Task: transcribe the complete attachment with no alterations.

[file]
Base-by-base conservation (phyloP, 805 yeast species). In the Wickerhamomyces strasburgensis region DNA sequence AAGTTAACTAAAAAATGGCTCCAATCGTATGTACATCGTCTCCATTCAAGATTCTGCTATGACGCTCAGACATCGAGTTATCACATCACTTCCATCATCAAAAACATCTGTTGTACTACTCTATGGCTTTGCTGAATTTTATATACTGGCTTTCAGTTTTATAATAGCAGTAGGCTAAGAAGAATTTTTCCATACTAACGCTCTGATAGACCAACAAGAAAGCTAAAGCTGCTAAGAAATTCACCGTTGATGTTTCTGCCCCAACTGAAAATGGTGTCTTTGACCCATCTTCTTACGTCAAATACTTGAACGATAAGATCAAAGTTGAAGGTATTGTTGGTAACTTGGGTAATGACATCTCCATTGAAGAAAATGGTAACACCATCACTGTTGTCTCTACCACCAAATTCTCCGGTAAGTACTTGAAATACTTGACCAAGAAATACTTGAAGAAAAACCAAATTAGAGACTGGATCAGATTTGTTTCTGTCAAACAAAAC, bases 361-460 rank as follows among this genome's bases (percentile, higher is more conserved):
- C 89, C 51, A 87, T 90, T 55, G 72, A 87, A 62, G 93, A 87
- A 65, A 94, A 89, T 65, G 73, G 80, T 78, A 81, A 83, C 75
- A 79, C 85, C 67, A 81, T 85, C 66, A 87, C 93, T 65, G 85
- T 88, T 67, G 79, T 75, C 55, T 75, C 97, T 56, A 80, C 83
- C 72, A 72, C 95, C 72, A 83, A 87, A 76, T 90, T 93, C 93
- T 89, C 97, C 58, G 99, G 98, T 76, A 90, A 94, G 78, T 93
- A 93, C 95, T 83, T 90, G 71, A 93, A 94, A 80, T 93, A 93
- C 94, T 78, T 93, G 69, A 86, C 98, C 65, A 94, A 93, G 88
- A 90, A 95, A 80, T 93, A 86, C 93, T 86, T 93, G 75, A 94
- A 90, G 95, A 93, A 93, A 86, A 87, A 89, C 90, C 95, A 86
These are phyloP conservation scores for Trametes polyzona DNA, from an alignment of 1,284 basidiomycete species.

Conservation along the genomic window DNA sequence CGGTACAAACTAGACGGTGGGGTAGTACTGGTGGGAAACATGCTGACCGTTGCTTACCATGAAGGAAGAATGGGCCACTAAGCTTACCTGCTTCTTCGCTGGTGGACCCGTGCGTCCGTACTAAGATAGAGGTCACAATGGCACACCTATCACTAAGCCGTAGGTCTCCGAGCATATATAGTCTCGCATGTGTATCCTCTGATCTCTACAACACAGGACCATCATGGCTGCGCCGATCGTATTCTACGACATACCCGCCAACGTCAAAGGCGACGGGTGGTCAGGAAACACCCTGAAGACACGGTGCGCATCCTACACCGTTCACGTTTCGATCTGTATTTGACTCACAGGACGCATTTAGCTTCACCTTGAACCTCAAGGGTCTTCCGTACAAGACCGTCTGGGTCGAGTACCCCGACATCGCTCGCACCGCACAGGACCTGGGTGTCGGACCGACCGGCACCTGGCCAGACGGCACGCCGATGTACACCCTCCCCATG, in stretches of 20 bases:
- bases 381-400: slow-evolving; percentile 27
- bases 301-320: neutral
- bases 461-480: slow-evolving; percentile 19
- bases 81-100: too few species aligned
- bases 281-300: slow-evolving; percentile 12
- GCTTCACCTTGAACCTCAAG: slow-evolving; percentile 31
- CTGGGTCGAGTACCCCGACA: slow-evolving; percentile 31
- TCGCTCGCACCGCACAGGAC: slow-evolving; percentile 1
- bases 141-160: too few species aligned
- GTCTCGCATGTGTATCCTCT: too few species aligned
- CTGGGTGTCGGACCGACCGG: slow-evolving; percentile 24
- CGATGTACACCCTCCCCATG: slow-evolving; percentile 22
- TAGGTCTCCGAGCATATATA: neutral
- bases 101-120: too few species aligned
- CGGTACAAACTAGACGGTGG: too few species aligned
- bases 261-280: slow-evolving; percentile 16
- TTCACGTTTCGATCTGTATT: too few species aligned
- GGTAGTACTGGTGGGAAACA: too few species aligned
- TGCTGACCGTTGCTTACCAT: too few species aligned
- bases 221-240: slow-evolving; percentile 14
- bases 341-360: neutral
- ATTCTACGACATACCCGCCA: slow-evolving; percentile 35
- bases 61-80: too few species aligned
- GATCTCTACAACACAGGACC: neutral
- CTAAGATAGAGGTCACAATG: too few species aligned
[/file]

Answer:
Base-by-base conservation (phyloP, 805 yeast species). In the Wickerhamomyces strasburgensis region DNA sequence AAGTTAACTAAAAAATGGCTCCAATCGTATGTACATCGTCTCCATTCAAGATTCTGCTATGACGCTCAGACATCGAGTTATCACATCACTTCCATCATCAAAAACATCTGTTGTACTACTCTATGGCTTTGCTGAATTTTATATACTGGCTTTCAGTTTTATAATAGCAGTAGGCTAAGAAGAATTTTTCCATACTAACGCTCTGATAGACCAACAAGAAAGCTAAAGCTGCTAAGAAATTCACCGTTGATGTTTCTGCCCCAACTGAAAATGGTGTCTTTGACCCATCTTCTTACGTCAAATACTTGAACGATAAGATCAAAGTTGAAGGTATTGTTGGTAACTTGGGTAATGACATCTCCATTGAAGAAAATGGTAACACCATCACTGTTGTCTCTACCACCAAATTCTCCGGTAAGTACTTGAAATACTTGACCAAGAAATACTTGAAGAAAAACCAAATTAGAGACTGGATCAGATTTGTTTCTGTCAAACAAAAC, bases 361-460 rank as follows among this genome's bases (percentile, higher is more conserved):
- C 89, C 51, A 87, T 90, T 55, G 72, A 87, A 62, G 93, A 87
- A 65, A 94, A 89, T 65, G 73, G 80, T 78, A 81, A 83, C 75
- A 79, C 85, C 67, A 81, T 85, C 66, A 87, C 93, T 65, G 85
- T 88, T 67, G 79, T 75, C 55, T 75, C 97, T 56, A 80, C 83
- C 72, A 72, C 95, C 72, A 83, A 87, A 76, T 90, T 93, C 93
- T 89, C 97, C 58, G 99, G 98, T 76, A 90, A 94, G 78, T 93
- A 93, C 95, T 83, T 90, G 71, A 93, A 94, A 80, T 93, A 93
- C 94, T 78, T 93, G 69, A 86, C 98, C 65, A 94, A 93, G 88
- A 90, A 95, A 80, T 93, A 86, C 93, T 86, T 93, G 75, A 94
- A 90, G 95, A 93, A 93, A 86, A 87, A 89, C 90, C 95, A 86
These are phyloP conservation scores for Trametes polyzona DNA, from an alignment of 1,284 basidiomycete species.

Conservation along the genomic window DNA sequence CGGTACAAACTAGACGGTGGGGTAGTACTGGTGGGAAACATGCTGACCGTTGCTTACCATGAAGGAAGAATGGGCCACTAAGCTTACCTGCTTCTTCGCTGGTGGACCCGTGCGTCCGTACTAAGATAGAGGTCACAATGGCACACCTATCACTAAGCCGTAGGTCTCCGAGCATATATAGTCTCGCATGTGTATCCTCTGATCTCTACAACACAGGACCATCATGGCTGCGCCGATCGTATTCTACGACATACCCGCCAACGTCAAAGGCGACGGGTGGTCAGGAAACACCCTGAAGACACGGTGCGCATCCTACACCGTTCACGTTTCGATCTGTATTTGACTCACAGGACGCATTTAGCTTCACCTTGAACCTCAAGGGTCTTCCGTACAAGACCGTCTGGGTCGAGTACCCCGACATCGCTCGCACCGCACAGGACCTGGGTGTCGGACCGACCGGCACCTGGCCAGACGGCACGCCGATGTACACCCTCCCCATG, in stretches of 20 bases:
- bases 381-400: slow-evolving; percentile 27
- bases 301-320: neutral
- bases 461-480: slow-evolving; percentile 19
- bases 81-100: too few species aligned
- bases 281-300: slow-evolving; percentile 12
- GCTTCACCTTGAACCTCAAG: slow-evolving; percentile 31
- CTGGGTCGAGTACCCCGACA: slow-evolving; percentile 31
- TCGCTCGCACCGCACAGGAC: slow-evolving; percentile 1
- bases 141-160: too few species aligned
- GTCTCGCATGTGTATCCTCT: too few species aligned
- CTGGGTGTCGGACCGACCGG: slow-evolving; percentile 24
- CGATGTACACCCTCCCCATG: slow-evolving; percentile 22
- TAGGTCTCCGAGCATATATA: neutral
- bases 101-120: too few species aligned
- CGGTACAAACTAGACGGTGG: too few species aligned
- bases 261-280: slow-evolving; percentile 16
- TTCACGTTTCGATCTGTATT: too few species aligned
- GGTAGTACTGGTGGGAAACA: too few species aligned
- TGCTGACCGTTGCTTACCAT: too few species aligned
- bases 221-240: slow-evolving; percentile 14
- bases 341-360: neutral
- ATTCTACGACATACCCGCCA: slow-evolving; percentile 35
- bases 61-80: too few species aligned
- GATCTCTACAACACAGGACC: neutral
- CTAAGATAGAGGTCACAATG: too few species aligned